SELECT B.DBNAME, b.pm_sampling_rate
, TRUNC(c115.pm_agent_Strt_dttm,'mi') pm_agent_dttm
, A115.PM_DOMAIN_NAME web_domain_name
, SUBSTR(A400.PM_HOST_PORT,1,INSTR(A400.PM_HOST_PORT,':')-1) PM_tux_HOST
, SUBSTR(A400.PM_HOST_PORT,INSTR(A400.PM_HOST_PORT,':')+1) PM_tux_PORT
, A400.PM_DOMAIN_NAME tux_domain_name
, (C115.pm_trans_duration-C400.pm_trans_duration)/1000 qtime
FROM PSPMAGENT A115 /*Web server details*/
, PSPMAGENT A400 /*Application server details*/
, PSPMSYSDEFN B
, PSPMTRANSHIST C115 /*Jolt transaction*/
, PSPMTRANSHIST C400 /*Tuxedo transaction*/
WHERE A115.PM_SYSTEMID = B.PM_SYSTEMID
AND A115.PM_AGENT_INACTIVE = 'N'
AND C115.PM_AGENTID = A115.PM_AGENTID
AND C115.PM_TRANS_DEFN_SET=1
AND C115.PM_TRANS_DEFN_ID=115
AND C115.pm_trans_status = '1' /*valid transaction only*/
--
AND A400.PM_SYSTEMID = B.PM_SYSTEMID
AND A400.PM_AGENT_INACTIVE = 'N'
AND C400.PM_AGENTID = A400.PM_AGENTID
AND C400.PM_TRANS_DEFN_SET=1
AND C400.PM_TRANS_DEFN_ID=400
AND C400.pm_trans_status = '1' /*valid transaction only*/
--
AND C115.PM_INSTANCE_ID = C400.PM_PARENT_INST_ID /*parent-child relationship*/
AND C115.pm_trans_duration >= C400.pm_trans_duration
), x as (
SELECT dbname, pm_agent_dttm
, AVG(qtime) avg_qtime
, MAX(qtime) max_qtime
, c.pm_sampling_rate*sum(qtime)/60 avg_qlen
, c.pm_sampling_rate*count(*) num_services
GROUP BY dbname, pm_agent_dttm, pm_sampling_rate
)
SELECT * FROM x
ORDER BY dbname, pm_agent_dttm
  • Transactions are aggregated per minute, so the queue time is divided by 60 at the end of the calculation because we are measuring time in seconds.

Then the results from the query can be charted in excel (see http://www.go-faster.co.uk/scripts.htm#awr_wait.xls). This chart was taken from a real system undergoing a performance load test, and we could see

Is this calculation and assumption reasonable?

The best way to validate this approach would be to measure queuing directly using tmadmin.  I could also try this on a PT8.54 system where event 301 will report the queuing.  This will have to wait for a future opportunity.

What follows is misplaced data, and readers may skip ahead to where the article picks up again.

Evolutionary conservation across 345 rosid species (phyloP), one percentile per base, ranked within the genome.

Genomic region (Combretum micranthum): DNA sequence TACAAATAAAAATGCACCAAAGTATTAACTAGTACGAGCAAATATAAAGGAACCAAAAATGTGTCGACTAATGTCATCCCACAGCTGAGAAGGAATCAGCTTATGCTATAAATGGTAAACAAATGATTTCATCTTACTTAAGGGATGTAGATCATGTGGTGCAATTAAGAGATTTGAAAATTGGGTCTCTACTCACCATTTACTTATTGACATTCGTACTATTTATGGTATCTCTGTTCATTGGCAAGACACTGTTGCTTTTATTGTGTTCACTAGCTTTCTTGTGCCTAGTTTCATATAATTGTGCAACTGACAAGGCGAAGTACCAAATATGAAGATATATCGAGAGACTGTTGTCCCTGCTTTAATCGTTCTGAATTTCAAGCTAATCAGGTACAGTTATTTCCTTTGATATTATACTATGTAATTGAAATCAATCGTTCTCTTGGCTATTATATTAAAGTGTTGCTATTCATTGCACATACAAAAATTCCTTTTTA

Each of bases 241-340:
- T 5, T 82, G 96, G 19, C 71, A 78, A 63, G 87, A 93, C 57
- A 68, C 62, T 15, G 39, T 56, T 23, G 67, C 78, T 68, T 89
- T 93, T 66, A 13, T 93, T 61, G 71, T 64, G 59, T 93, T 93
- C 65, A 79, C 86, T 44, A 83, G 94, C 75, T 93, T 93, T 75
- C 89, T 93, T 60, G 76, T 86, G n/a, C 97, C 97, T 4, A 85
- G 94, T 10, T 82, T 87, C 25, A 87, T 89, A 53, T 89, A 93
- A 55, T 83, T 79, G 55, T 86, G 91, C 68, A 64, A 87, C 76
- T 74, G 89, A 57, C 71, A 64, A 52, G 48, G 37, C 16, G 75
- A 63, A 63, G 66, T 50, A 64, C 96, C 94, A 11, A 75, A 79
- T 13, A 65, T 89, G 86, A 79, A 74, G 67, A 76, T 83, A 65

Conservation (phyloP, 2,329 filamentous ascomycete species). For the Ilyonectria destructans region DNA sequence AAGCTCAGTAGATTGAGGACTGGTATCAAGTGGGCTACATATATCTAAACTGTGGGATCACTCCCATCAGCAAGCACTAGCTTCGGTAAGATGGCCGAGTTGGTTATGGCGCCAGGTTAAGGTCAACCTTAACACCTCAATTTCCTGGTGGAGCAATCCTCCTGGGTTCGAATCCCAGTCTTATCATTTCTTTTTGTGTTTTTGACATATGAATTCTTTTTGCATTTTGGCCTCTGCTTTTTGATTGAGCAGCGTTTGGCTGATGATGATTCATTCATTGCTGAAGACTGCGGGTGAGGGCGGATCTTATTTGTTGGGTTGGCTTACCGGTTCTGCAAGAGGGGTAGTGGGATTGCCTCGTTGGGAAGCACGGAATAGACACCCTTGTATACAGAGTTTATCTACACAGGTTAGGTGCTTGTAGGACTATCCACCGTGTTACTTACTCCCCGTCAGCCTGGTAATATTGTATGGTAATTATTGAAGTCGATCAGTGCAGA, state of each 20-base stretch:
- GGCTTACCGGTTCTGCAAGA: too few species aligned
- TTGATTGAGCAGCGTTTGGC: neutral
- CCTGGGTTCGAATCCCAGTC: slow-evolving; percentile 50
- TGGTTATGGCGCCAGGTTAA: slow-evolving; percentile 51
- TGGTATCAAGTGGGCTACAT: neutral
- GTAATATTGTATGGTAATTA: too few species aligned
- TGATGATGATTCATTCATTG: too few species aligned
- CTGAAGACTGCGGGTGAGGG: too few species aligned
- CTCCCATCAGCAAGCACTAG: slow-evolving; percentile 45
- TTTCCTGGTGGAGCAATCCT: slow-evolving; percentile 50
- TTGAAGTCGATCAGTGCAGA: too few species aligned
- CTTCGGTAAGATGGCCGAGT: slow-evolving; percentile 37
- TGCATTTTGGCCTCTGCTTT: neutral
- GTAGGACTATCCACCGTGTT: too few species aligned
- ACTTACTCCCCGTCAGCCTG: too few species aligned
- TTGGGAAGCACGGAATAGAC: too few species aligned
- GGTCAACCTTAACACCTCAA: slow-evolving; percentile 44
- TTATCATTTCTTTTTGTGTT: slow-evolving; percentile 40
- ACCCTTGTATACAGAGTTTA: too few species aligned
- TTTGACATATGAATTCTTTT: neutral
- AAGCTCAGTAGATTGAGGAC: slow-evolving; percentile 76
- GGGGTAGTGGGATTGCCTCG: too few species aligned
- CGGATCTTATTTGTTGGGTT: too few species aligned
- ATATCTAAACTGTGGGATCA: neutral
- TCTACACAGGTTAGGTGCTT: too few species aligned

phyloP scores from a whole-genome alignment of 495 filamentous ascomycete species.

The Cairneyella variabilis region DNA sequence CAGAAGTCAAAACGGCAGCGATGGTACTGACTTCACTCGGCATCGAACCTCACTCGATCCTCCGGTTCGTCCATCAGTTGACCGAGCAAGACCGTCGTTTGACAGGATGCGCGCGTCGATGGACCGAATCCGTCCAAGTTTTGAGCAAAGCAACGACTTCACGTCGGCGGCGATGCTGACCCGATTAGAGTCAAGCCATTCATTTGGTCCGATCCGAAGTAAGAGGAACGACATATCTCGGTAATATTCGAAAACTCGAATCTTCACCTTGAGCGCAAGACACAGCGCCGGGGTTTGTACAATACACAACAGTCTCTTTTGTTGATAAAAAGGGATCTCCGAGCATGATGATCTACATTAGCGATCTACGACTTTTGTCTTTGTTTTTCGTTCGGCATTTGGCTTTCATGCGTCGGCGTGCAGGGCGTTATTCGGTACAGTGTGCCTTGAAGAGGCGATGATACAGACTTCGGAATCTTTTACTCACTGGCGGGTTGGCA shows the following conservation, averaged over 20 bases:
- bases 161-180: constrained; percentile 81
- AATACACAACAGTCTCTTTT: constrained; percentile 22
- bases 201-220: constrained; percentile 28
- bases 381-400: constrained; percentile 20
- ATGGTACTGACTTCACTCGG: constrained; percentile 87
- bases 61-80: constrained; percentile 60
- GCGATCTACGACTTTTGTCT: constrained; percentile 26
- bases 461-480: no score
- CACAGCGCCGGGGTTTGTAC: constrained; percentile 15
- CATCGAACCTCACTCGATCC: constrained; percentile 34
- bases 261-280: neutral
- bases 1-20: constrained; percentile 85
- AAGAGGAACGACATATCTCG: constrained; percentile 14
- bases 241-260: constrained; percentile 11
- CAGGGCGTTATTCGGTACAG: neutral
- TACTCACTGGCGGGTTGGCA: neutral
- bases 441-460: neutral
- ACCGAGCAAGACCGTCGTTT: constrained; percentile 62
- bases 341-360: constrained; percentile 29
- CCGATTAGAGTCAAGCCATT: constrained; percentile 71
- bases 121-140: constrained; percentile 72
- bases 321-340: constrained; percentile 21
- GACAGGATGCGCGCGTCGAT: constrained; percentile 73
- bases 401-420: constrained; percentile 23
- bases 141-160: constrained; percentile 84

However, I can compare queuing with the number of busy application servers at reported by PPM event 302 for the CRM database.  Around 16:28 queuing all but disappears.  We can see that there were a few idle application servers which is consistent with the queue being cleared.  Later the queuing comes back, and most of the application servers are busy again.  So it looks reasonable.
Application Server Activity

SQL for Beginners : Videos and Articles

love-sqlI’ve been saying for some time I should do some more entry level content, but it’s been kind-of hard to motivate myself. I mostly write about things I’m learning or actively using, so going back and writing entry level content is not something that usually springs to mind.

Recently I’ve got involved in a number of “grumpy old man” conversations about the lack of SQL knowledge out there. That, combined with a few people at work getting re-skilled, prompted me to get off my ass and give it a go. It’s actually quite difficult trying to get yourself into the head-space of someone who is coming fresh to the subject. You don’t want to pitch it too low and sound patronizing, but then pitching it too high makes you sounds like an elitist dick.

Anyway, after completing the Efficient Function Calls from SQL series of videos, I decided to jump into a SQL for Beginners series. I’m also putting out some articles, which are essentially transcripts of the videos, to allow people to copy/paste the examples. More importantly, they have links to articles with more details about the subject matter.

Once I’ve done a quick pass through the basics, I’ll start adding a bit more depth. I’ll probably dip in and out of the series. If I stick with it too long I’ll probably go crazy from boredom. :)

If you know someone who is fresh to SQL, can you ask them to take a look and give me some feedback? It would be nice to know if they are helpful or not.

Cheers

Tim…


SQL for Beginners : Videos and Articles was first posted on September 4, 2015 at 8:54 am.
©2012 "The ORACLE-BASE Blog". Use of this feed is for personal non-commercial use only. If you are not reading this article in your feed reader, then the site is guilty of copyright infringement.

Histogram Tip

I’ve just responded to the call for items for the “IOUG Quick Tips” booklet for 2015 – so it’s probably about time to post the quick tip that I put into the 2014 issue. It’s probably nothing new to most readers of the blog, but sometimes an old thing presented in a new way offers fresh insights or better comprehension.

Histogram Tips

A histogram, created in the right way, at the right time, and supported by the correct client-side code, can be a huge benefit to the optimizer; but if you don’t create and use them wisely they can easily become a source of inconsistent performance, and the automatic statistics gathering can introduce an undesirable overhead during the overnight batch. This note explains how you can create histograms very cheaply on the few columns where they are most likely to have a beneficial effect.

set_column_stats